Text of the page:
thu 30/05/2024

Richard, My Richard, Theatre Royal Bury St Edmund's review - too much history, not enough drama | reviews, news & interviews

Richard, My Richard, Theatre Royal Bury St Edmund's review - too much history, not enough drama

Richard, My Richard, Theatre Royal Bury St Edmund's review - too much history, not enough drama

Philippa Gregory’s first play tries to exonerate Richard III, with mixed results

More of a tragic hero than a villain: Kyle Rowe as Richard III in 'Richard, My Richard'

History is very present in Philippa Gregory’s new play about Richard III. Literally - History is a character, played by Tom Kanji. He strides around in a pale trenchcoat, at first rather too glib and pleased with himself, but quickly sucked into the action as Richard’s life plays out in front of him. If only Katie Posner’s production, which started at Shakespeare North Playhouse and is now at the Theatre Royal Bury St Edmund’s, could draw us in so powerfully.

The blurb describes “an explosion of tarmac” as Richard III bursts into the modern day in a Leicester car park, but Kyle Rowe’s entrance is less bombastic. He pulls himself out of the bowels of the stage, a muscular Yorkshireman with a haircut that occupies the middle of the Venn diagram between medieval king and aspiring England footballer. His performance is solid and likeable; he’s more of a tragic hero than a villain, not driven by evil intent but trapped by circumstance.

You find yourself rooting for Richard and his wife, Anne Neville (Tori Burgess, pictured below, with Rowe). Their first scene together parallels the one in Shakespeare’s Richard III, but emphasises their childhood friendship and suggests that the marriage was Anne’s idea, not Richard forcing himself upon her. Here and at other points, Richard, My Richard feels like a screw-you to Shakespeare. But it’s also a nuanced retelling of Richard’s life, and Gregory doesn’t grant enough time to either concept to fully flesh them out. The result is chaotic, too fast in some scenes and too slow in others. The cast do well with a script in iambic pentameter, which boxes them into unnatural configurations. And did people really spend so much time telling each other their family mottos?
Kyle Rowe (L) and Tori Burgess in 'Richard, My Richard' at the Theatre Royal Bury St EdmundsRichard Kent’s design, by contrast, is simple but elegant: a bare black circle with two sets of steps. At its centre is what appears to be a giant USB port but is actually a stool shaped like a chess piece, moved around and sat upon. The costume design is pared back as well, a medieval-modern fusion, with lots of leather trousers and swirling gowns (which don’t count as history, according to History; shows what he knows). There’s a poignant moment towards the end when History straps on Richard’s armour for him, ready for his last stand.

Not many plays have a family tree in the programme, but this one definitely needs it. The absurdity of the extended family drama that was the Wars of the Roses is highlighted by a clever dance-and-rhyme sequence. There’s a lot of Very Loud Exposition. “We wouldn’t be Plantagenets if we weren’t completely merciless,” announces Richard’s brother Edward IV, before stabbing the former king (and his own cousin) Henry VI to death in his bed. Can’t say he didn’t warn us.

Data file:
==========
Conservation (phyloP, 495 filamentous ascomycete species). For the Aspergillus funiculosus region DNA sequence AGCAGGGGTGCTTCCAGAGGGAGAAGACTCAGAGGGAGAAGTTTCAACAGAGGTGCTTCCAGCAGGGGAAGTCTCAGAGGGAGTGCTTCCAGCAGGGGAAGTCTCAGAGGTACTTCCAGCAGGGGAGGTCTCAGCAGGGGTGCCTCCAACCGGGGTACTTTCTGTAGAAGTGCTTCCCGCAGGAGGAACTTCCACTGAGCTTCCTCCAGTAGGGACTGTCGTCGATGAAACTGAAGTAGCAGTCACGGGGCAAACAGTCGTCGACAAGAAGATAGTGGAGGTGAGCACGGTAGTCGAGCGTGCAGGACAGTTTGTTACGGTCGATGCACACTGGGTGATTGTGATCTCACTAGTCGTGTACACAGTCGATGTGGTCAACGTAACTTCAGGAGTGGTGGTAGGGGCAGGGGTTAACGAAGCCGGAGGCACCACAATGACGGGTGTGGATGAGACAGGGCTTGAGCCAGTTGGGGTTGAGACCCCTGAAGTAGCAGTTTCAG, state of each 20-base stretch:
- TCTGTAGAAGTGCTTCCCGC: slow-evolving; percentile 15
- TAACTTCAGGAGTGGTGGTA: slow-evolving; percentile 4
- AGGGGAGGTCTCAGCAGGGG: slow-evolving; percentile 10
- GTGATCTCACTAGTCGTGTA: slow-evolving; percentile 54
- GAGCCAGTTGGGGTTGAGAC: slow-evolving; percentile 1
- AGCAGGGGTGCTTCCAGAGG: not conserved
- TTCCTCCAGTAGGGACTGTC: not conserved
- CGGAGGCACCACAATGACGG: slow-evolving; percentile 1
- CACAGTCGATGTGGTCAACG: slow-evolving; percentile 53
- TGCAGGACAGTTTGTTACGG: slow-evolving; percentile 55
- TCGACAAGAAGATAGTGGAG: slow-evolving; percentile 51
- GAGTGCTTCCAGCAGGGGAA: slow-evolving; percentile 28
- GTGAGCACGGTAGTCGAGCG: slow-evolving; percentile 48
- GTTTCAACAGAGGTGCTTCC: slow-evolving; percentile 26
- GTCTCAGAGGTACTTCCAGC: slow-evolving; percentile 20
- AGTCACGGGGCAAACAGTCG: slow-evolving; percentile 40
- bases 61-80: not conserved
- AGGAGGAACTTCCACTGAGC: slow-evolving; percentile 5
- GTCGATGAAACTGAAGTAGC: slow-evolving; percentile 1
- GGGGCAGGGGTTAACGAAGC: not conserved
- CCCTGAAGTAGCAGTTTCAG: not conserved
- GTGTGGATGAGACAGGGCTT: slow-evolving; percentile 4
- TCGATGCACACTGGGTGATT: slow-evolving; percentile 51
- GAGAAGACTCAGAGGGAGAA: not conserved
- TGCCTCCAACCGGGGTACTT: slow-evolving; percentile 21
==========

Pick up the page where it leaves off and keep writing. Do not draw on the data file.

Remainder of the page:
Tom Kanji in 'Richard, My Richard' at the Theatre Royal Bury St Edmund'sThe decision to have History played by a man is a strange one, given that history is mostly about remembering things and writing them down, which women are socialised to do and men are not (Tom Kanji, pictured right). History is admin, and admin is largely done by women. But Gregory and Posner have brought women to the fore in other ways. Where the play is dominated at first by Richard and History, and then by the three noisy sons of York, later it becomes all about the women. This is in keeping with Gregory’s historical novels, also centred on the women of the Wars of the Roses. But it’s a shame that she leans so hard into the belief that Edward’s wife Elizabeth Woodville could control the weather and lay curses on her enemies. Resorting to accusations of witchcraft to explain away a woman’s ambition strikes me as rather medieval.

Surely this production is heading to Leicester or York, where it will have home advantage. It’s a diverting two and a half hours, but it tends towards the didactic. “Time for a history lesson,” says History, about 20 minutes into a history lesson.

This exposes a broader issue: Gregory can’t seem to decide whether she wants History to represent the academic discipline, the popular idea of what historians do, or the written record of what we believe happened in the past. History the character contradicts himself; he goes with what he thinks is the logical course of events rather than what Richard is telling him. Talk about ignoring your primary sources.

Add comment

Subscribe to theartsdesk.com

Thank you for continuing to read our work on theartsdesk.com. For unlimited access to every article in its entirety, including our archive of more than 15,000 pieces, we're asking for £5 per month or £40 per year. We feel it's a very good deal, and hope you do too.

To take a subscription now simply click here.

And if you're looking for that extra gift for a friend or family member, why not treat them to a theartsdesk.com gift subscription?

newsletter

Get a weekly digest of our critical highlights in your inbox each Thursday!

Simply enter your email address in the box below

View previous newsletters